OBITUARY OF SETH JOHNSON Patriarch Seth Johnson, Utah pioneer of 1848, and trail blazer was born in Carthage, Ill., March 6, 1839 and died at Cannonville, Utah, Dec. 22, 1927. As a child he saw the persecution of the saints and remembered being held on the knee of the Prophet Joseph Smith. He recalled having seen armed men come to the family home when his father was away and warn his mother that all would be killed unless they moved. The family then crossed into Missouri and lived in various towns until May 1, 1848, when they started for Utah, he driving and ox team, arriving at Fort Bridger Oct. 4 and in Salt Lake Oct 19. Shortly after his arrival he was baptized by Jedediah Grant, father of Pres. Heber J. Grant. The family settled in the mouth of Mill Creek canyon where his father was named the first bishop of the ward on July 24, 1849. The family moved to the south of Big Cottonwood canyon in the spring of 1850 and in December the family went to Iron County at the request of Pres. Brigham Young, settling Parowan. It was after Cedar City was located, 18 miles south or Parowan, that Mr. Johnson became one of the herders of the common grazing grounds between the two cities, living for several years in the fort built there, even after his marriage to Lydia Ann Smith on Oct. 8, 1861, following his return from a trip across the plains for immigrants. Here also he learned the Piute language from an Indian who was an assistant herder and in consequence was called on many times to act as interpreter. He was also a school teacher at the then called "Fort Johnson" for many years. On his second trip across the plains in 1863, he suffered from mountain fever. The following spring the family moved to Dixie and the next fall, Oct. 8, 1865, he married Martha Jane Stratton. For several years following this, the Indians crossing the Colorado River from Arizona raided the Dixie and other southern Utah districts killing many families and causing many of the men to keep to the field to prevent raids. He also taught school for seven terms in this section. While in this section he served as justice of the peace and superintendent of district schools, also being manager of various co-operative stores. The family moved to what was called Hillsdale on the Sevier River near Panguitch in 1872, where he taught school and also had the mail contract. For years the frosts killed the crops but they remained. Panguitch Stake was organized in 1877 and Mr. Johnson became bishop of Hillsdale Ward and later was also justice of the peace. He sold his holdings in Hillsdale in 1896 and moved east over the divide to Cannonville where he continued his residence until death. Here again he was called to the bishopric, in 1889, as first counselor and two years later as bishop being released in 1894 when he was ordained a patriarch. It was Mr. Johnson's boast that he only missed one of the 49 stake conferences, attended the dedication of three temples....St. George, Logan and Salt Lake and also labored in the Manti temple. He also was proud of the fact that he personally knew every president of the church and nearly every apostle. He served 37 years in the state militia and in half a century taught 39 terms of school while he himself had had but slight schooling, being practically self educated. Of his 25 children, 19 survive: Alvin Seth Johnson, George W.. and Seth Johnson, Joel H. Johnson, Jr., Sixtus E. Johnson, Nephi Johnson, Thomas S. Johnson; Anthony S Johnson, Julia Wilson, Lydia Wilson, Mrs. B.F. Campbell, Lydia D. Henderson, Mrs. James R. Ott, Mrs. J.E. Asay, Mrs. O.G. Anderson; Mrs. John A. Jolley and Mrs. Albert Ingram.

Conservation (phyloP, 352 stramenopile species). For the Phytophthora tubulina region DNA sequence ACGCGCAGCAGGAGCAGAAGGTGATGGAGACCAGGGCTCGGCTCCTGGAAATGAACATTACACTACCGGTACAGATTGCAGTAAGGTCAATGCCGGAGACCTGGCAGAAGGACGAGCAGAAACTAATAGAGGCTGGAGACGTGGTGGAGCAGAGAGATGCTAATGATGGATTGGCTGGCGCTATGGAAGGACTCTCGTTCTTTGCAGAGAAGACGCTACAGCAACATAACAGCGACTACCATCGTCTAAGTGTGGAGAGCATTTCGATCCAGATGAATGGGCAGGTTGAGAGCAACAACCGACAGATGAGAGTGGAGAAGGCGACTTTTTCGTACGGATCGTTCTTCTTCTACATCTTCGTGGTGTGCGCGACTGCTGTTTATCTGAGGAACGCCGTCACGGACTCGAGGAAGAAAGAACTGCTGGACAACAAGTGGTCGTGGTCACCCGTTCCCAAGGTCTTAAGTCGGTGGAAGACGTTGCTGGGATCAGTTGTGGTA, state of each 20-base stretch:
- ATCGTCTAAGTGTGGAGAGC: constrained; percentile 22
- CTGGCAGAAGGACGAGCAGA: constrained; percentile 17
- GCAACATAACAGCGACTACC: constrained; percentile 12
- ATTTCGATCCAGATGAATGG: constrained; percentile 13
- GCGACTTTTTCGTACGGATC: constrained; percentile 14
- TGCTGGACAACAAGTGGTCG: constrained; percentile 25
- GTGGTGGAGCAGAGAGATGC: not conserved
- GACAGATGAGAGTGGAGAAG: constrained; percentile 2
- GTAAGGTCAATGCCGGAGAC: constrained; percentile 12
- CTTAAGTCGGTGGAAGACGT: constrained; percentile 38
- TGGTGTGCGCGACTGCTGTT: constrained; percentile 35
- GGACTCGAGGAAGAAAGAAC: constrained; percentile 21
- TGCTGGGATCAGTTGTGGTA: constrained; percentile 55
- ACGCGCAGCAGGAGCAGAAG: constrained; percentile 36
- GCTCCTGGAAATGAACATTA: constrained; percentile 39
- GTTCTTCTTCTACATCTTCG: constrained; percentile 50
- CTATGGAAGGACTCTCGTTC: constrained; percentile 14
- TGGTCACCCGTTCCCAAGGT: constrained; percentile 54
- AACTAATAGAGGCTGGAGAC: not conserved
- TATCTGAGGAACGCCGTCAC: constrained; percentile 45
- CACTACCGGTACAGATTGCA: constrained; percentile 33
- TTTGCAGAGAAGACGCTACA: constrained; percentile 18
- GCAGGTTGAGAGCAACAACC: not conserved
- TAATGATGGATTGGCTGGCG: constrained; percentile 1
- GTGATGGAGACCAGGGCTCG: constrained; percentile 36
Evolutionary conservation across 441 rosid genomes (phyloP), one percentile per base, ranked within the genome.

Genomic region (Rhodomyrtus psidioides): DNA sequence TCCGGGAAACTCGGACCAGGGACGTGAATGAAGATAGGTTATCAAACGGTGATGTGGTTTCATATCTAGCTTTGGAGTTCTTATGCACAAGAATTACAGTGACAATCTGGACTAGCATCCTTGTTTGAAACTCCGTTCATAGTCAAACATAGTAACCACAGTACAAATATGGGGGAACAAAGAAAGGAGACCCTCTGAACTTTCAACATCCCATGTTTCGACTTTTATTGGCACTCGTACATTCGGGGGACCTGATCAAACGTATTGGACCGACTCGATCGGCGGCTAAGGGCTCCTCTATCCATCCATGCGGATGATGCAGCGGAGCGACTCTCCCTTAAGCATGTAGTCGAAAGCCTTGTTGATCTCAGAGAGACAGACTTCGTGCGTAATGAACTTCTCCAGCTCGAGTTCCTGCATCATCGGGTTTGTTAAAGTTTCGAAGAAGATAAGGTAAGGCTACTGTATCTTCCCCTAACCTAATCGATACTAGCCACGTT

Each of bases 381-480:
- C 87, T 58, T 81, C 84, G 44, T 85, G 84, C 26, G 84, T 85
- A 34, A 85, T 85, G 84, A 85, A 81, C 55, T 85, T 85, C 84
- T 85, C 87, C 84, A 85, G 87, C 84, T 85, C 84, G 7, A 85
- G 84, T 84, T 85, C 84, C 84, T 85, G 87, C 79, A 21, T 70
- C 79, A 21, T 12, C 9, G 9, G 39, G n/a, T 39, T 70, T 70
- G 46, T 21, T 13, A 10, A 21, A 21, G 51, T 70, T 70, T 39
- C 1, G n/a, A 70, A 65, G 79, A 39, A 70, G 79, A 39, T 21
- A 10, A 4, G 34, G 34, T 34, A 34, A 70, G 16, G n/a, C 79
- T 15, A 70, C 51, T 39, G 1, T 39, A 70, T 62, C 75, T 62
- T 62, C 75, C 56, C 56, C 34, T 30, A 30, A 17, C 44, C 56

OBITUARY OF SETH JOHNSON